find the latest legal job
Corporate Counsel and Company Secretary
Category: Generalists - In House | Location: Newcastle, Maitland & Hunter NSW
· Highly-respected, innovative and entrepreneurial Not-for-Profit · Competency based Board
View details
Chief Counsel and Company Secretary
Category: Generalists - In House | Location: Newcastle, Maitland & Hunter NSW
· Dynamic, high growth organisation · ASX listed market leader
View details
In-house Projects Lawyer | Renewables / Solar | 2-5 Years PQE
Category: Generalists - In House | Location: All Australia
· Help design the future · NASDAQ Listed
View details
Corporate Lawyer
Category: Generalists - In House | Location: Melbourne CBD & Inner Suburbs Melbourne VIC
· 12 months fixed term opportunity
View details
Property lawyer - Melbourne
Category: Property Law | Location: Melbourne CBD & Inner Suburbs Melbourne VIC
· Impressive client list, national firm · Well-led and high-performing team
View details
Client not-so confidential

Client not-so confidential

A survey of Australia’s largest law firms has shown that client information can be accessed easily by most staff.

The law firm risk management company IntApp has released a survey of 80 risk professionals from 30 of Australia’s largest firms.

The survey, which canvassed risk responsibility, confidentiality and compliance, found that two-thirds of respondents indicated that information about clients is openly accessible to all staff within the firm.

“I am surprised by that figure,” said Andrew Fisher (pictured), Clayton Utz’s national manager of technology/infrastructure services when speaking to Lawyers Weekly about the survey. “We have very stringent rules about who can and can’t access client information.”

Fisher said that Clayton Utz didn’t participate in the survey.

All published survey responses were confidential, with one participant citing “strict protocols, separation barriers, locking-down information, physical separation of teams, printing restrictions” as steps taken by his/her firm to ensure client confidentiality is maintained.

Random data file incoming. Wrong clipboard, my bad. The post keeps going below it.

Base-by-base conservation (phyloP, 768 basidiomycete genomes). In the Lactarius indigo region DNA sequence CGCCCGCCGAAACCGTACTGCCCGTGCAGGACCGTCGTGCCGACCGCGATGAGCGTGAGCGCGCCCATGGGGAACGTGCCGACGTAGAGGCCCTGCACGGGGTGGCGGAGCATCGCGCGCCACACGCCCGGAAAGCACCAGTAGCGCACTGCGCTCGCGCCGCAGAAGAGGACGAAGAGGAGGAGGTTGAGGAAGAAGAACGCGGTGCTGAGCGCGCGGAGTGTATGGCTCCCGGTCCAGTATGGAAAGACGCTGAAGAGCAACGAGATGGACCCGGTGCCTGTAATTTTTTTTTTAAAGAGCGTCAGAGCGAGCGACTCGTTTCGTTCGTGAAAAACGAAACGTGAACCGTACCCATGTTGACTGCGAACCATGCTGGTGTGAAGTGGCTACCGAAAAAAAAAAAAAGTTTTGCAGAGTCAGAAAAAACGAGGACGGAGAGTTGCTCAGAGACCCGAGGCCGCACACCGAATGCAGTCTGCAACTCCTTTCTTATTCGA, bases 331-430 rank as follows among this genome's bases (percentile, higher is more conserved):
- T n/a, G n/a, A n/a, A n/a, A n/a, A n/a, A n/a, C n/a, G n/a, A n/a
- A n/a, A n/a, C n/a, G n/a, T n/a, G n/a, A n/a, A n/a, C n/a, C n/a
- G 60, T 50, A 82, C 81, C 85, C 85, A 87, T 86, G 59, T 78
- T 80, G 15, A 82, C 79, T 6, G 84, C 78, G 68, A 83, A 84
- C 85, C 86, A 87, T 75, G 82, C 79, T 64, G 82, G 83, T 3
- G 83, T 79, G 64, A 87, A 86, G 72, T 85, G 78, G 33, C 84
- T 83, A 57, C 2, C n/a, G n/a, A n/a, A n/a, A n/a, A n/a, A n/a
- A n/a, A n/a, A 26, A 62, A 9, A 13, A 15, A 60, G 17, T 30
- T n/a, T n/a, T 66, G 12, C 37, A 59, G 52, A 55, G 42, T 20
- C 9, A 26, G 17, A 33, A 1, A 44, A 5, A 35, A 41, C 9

Despite such measures being mentioned by survey participants to protect client confidentiality, the survey found that most respondents did not know how much their firm invests in risk management. One respondent said their firm spends less than one percent (0.5%) of turnover on risk management.

Clayton Utz has three dedicated risk management staff. Fisher declined to say how much his firm spends on risk management, but indicated that large law firms such as Clayton Utz would only be increasing risk management spend and staff in the future.

“We are increasingly being asked by our clients to be ISO 27001 certified and that hasn’t been something we have been asked for in the past,” said Fisher.

He said his firm is working towards being compliant with ISO 27001standards, which brings information security under the direct auspices of management control.

Currently, Clayton Utz, like many firms, leaves control of access to client documents under the supervision of the relevant client relationship partner or partner-in-charge of a matter.

“The partner can say, ‘well I only want  junior lawyers to have access to certain information,  but I want some senior associates to have access to half the documents, etc’.